Corporate Citizenship and Purpose-Driven Transformation

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Corporate Citizenship and Purpose-Driven Transformation

by Stan Litow

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Purpose driven transformation, innovation and reinvention: @IBM 2014 #CSR report http://ibm.co/1fhT1OK #IBM2014CR
Monday, July 27, 2015 - 9:00am

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IBM's technology and talent have the power to help transform governments, institutions, communities and the quality of life for people around the world.  We work to improve education, revitalize cities, address the challenges of economic growth, respond to disasters, and develop sustainable strategies for energy use and environmental protection, As part of a tradition that dates to the company’s founding more than 100 years ago, IBM and IBMers contribute innovative solutions to the world’s toughest societal challenges.

In our 2014 Corporate Responsibility Report, we detail our efforts to transform communities, support our employees, and engage in responsible corporate governance and practices. Through it all, you’ll see how IBM and IBMers contribute our time, technology and expertise toward making the world a better place.  Selected 2014 highlights:

  • Six students from IBM’s inaugural P-TECH grades 9 to 14 school in Brooklyn, New York entered the school year as high school students, but emerged as college graduates. The six completed their “six-year” P-TECH program two years ahead of schedule – finishing high school and college in just four years. They were just the first of many students from P-TECH schools partnered with IBM and other companies who will graduate early and either enter the workforce or continue their educations prepared for success. Three of the Brooklyn P-TECH six have taken high-paying jobs with IBM, while the remaining three will enter four-year colleges and universities with scholarships this fall.
  • Breakthrough IBM Watson cognitive computing technology already is helping oncologists and other medical professionals make more informed decisions in the fight against disease. But what if we applied IBM Watson to education? That’s the question we asked – and answered – in 2014 with the introduction of Codename: Watson Teacher Advisor. This exciting new tool will serve as a virtual mentor to educators, who will be able to access its power whenever they need it, anonymously and free of charge.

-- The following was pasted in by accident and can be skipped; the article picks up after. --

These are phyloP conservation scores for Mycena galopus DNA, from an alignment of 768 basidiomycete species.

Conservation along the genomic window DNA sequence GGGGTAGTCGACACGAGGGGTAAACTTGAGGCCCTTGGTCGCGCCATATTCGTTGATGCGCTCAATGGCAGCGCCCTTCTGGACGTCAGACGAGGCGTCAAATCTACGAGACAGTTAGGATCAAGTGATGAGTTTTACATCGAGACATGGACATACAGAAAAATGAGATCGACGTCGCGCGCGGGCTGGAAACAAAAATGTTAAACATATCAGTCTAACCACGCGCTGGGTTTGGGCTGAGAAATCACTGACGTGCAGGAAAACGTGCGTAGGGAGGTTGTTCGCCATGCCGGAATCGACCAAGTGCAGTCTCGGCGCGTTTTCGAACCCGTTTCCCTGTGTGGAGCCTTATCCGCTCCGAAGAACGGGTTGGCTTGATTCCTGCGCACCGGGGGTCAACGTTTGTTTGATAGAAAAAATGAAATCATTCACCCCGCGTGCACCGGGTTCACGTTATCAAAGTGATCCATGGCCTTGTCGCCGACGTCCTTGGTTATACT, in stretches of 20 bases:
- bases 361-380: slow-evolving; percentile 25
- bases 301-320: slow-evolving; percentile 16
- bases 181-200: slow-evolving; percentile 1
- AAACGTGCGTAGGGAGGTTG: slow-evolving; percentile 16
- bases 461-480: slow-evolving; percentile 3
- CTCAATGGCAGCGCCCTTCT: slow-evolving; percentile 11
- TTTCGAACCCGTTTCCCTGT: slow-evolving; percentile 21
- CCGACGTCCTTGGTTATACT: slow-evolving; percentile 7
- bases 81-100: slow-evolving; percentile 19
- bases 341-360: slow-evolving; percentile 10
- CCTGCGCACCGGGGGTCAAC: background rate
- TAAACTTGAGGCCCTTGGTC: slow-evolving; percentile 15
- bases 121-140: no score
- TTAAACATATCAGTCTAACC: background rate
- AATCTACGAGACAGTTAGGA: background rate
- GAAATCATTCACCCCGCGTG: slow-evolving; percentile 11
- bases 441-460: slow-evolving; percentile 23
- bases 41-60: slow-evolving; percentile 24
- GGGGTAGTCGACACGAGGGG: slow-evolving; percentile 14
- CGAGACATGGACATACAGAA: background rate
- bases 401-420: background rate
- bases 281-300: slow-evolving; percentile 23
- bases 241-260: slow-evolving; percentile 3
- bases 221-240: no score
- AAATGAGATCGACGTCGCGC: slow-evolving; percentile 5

• Improving the health of women and families was the focus of two significant IBM Corporate Service Corps engagements in 2014. In Ghana, we collaborated with the Ghana Health Service and the Yale School of Medicine to help reduce Ghana’s mother-to-child HIV transmission rate to less than 1 percent by 2020. And in Peru, we and our partner Becton Dickinson and Company worked with the women’s health nonprofit CerviCusco to more than double the organization’s outreach to rural, low-income women.
  • Health-related research was among many humanitarian efforts enabled by IBM World Community Grid in 2014. World Community Grid played an essential role in the Chiba Cancer Center’s breakthrough in childhood cancer research, enabling researchers to isolate seven new drug candidates from a field of three million. And in the fight against the Ebola virus, World Community Grid joined the Outsmart Ebola Together partnership and was the computing power behind the Scripps Research Institute’s accelerated search for a cure.
  • Through more than 500 IBM Impact Grants, we delivered service capabilities to nonprofit organizations around the world – effectively increasing IBM’s agility in identifying, engaging and overcoming thousands of discreet global challenges, while empowering large and small organizations with essential insights and expertise to serve their beneficiaries better.
  • Finally, the IBM Smarter Cities Challenge marked 2014 with concrete results in cities in Australia (improving infrastructure and its effectiveness), Ireland (integrating municipally owned solar energy into the existing power grid), Mexico (planning for economic development), the United States (reversing neighborhood decline and increasing tax revenue) and more.

This is just a small sampling of how IBM integrates corporate citizenship into our global business strategy – contributing our most valuable technology and human assets to critical partnerships that enable significant and sustainable change. We are excited to share our vision for a better world, and to illustrate what we’re doing to make that happen. And we welcome your thoughts and ideas about our continuing efforts.

Stanley S. Litow is IBM’s Vice President of Corporate Responsibility & Corporate Affairs and President of the IBM International Foundation.

Related Resources:

IBM 2014 Corporate Responsibility Report

IBM Corporate Responsibility on Twitter

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Kristina Kloberdanz
IBM CHQ, Marketing - IBM USA
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CAMPAIGN: IBM Corporate Responsibility Report

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